Origin of incurable
Related formsin·cur·a·bil·i·ty, in·cur·a·ble·ness, nounin·cur·a·bly, adverb
Examples from the Web for incurable
Mengnan was told it was incurable, but that there was one medicine, Remicade, that might help.Will US Health Care Follow in China’s Bloody Footsteps?|Daniela Drake|September 21, 2014|DAILY BEAST
Women Living with Incurable STDs, argues that women are more often shunned when it comes to an STI.
It is technically “incurable” but incurable in the same way that colds have no cure and sprained ankles have no cure.Suffering From An ‘Incurable Respiratory Disease’ This Winter? Relax. It’s Just RSV.|Kent Sepkowitz|January 14, 2014|DAILY BEAST
Despite being told that her disease was incurable, Carr refused to accept that there was nothing she could do about it.
Political bias can be a fleeting sickness; profound ignorance, on the other hand, can be incurable.
True, we still lay at the discretion of the traders; but that was the incurable weakness of our guilt.The Works of Robert Louis Stevenson - Swanston Edition, Vol. XII (of 25)|Robert Louis Stevenson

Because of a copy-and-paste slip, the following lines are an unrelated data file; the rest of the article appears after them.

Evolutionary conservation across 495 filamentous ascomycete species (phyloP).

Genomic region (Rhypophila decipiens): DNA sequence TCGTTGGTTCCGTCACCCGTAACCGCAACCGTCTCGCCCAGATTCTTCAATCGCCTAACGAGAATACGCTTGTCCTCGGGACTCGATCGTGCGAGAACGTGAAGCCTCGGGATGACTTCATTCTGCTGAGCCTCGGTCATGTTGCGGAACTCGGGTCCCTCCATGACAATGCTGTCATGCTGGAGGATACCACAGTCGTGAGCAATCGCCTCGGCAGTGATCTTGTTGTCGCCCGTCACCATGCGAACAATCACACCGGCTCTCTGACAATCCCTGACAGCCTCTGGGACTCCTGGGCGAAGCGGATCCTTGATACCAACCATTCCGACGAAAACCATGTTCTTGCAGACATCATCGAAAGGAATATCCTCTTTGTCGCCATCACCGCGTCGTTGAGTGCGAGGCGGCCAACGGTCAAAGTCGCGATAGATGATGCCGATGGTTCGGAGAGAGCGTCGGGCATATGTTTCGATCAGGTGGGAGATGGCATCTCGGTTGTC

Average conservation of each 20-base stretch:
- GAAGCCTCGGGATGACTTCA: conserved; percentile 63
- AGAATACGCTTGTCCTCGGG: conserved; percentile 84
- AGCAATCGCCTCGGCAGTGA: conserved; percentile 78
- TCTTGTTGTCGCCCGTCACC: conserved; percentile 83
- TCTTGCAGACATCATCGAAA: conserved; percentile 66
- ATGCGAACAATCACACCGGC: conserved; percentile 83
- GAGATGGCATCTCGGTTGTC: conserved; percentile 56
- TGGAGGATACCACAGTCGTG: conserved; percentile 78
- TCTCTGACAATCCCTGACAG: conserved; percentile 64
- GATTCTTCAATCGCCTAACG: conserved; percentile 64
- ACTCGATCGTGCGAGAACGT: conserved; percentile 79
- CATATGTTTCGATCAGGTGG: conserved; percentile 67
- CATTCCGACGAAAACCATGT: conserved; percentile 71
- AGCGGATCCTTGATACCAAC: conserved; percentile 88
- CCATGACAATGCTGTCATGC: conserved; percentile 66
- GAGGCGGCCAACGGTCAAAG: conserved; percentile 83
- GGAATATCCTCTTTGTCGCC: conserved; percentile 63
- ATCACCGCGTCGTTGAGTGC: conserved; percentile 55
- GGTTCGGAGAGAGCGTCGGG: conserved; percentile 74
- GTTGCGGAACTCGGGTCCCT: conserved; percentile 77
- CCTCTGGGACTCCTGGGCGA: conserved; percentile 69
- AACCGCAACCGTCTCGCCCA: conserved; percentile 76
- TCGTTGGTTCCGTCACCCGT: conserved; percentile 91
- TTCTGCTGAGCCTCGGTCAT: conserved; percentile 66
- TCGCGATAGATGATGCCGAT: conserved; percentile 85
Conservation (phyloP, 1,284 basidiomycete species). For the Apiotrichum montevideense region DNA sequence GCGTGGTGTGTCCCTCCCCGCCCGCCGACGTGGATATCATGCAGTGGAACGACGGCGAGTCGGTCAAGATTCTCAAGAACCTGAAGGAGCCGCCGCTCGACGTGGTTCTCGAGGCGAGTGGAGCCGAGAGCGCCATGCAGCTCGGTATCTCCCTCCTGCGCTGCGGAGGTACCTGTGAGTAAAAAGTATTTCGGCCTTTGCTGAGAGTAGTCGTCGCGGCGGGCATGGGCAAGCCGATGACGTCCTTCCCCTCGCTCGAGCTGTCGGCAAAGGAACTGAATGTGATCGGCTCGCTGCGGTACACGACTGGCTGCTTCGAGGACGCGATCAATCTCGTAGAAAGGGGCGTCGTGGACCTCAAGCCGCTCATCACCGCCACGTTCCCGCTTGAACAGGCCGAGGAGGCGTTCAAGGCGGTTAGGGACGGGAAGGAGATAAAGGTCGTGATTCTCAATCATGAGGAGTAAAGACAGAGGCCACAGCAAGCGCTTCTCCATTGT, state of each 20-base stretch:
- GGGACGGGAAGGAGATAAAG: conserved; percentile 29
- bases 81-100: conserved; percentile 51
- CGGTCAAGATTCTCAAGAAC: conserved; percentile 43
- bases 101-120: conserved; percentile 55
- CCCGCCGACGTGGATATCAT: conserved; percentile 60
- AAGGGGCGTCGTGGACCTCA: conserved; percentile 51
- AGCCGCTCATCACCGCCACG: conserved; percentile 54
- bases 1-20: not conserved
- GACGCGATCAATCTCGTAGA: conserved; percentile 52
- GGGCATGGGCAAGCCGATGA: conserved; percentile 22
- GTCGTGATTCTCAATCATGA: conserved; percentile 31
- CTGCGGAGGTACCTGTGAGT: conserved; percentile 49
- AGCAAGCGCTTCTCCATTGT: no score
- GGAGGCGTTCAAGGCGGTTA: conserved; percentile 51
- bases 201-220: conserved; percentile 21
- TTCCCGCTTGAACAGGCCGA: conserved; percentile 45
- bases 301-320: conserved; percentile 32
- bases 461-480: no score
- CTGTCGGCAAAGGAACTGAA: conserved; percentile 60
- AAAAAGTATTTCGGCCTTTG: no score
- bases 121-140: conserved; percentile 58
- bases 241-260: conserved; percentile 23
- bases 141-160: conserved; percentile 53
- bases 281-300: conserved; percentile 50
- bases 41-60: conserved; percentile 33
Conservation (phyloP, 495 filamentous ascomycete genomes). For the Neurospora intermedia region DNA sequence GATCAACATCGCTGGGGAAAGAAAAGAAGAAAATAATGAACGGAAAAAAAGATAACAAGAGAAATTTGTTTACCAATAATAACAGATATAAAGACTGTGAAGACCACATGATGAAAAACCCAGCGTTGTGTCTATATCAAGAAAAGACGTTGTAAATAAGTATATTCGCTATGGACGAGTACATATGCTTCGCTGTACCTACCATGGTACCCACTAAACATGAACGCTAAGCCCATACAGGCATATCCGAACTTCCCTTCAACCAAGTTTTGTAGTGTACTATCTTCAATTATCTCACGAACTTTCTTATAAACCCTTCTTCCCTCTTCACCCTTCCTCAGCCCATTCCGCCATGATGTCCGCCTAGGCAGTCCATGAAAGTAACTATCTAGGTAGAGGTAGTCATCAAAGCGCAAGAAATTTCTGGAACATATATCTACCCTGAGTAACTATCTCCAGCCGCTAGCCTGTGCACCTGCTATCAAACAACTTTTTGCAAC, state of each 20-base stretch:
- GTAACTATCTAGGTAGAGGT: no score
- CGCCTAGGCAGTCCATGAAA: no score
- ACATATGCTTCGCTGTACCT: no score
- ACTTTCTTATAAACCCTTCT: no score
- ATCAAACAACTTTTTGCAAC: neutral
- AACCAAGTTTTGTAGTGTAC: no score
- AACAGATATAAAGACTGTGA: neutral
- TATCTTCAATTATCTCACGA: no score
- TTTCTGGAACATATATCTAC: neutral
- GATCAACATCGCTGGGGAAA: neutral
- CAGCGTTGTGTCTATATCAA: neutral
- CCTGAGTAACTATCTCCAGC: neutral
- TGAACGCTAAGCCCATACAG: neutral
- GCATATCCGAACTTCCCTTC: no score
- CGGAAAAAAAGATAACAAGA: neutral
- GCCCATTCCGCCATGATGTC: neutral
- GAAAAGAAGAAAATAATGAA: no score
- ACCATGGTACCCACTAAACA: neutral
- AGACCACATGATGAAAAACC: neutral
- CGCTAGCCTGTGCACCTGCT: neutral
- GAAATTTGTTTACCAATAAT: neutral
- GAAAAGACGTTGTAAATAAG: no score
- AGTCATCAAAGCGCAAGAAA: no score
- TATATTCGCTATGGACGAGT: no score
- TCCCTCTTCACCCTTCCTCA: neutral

He neglected his school lessons, and he was dismissed after a few years as an incurable scamp.The Chequers|James Runciman
The doctors say her complaint is incurable, and she is not at all old.Doctor Luttrell's First Patient|Rosa Nouchette Carey
I will complete this sketch of an incurable cannibal grandee with two incongruous traits.In the South Seas|Robert Louis Stevenson
My wife and friends had been told by doctors there was no hope of my being any better, I was incurable.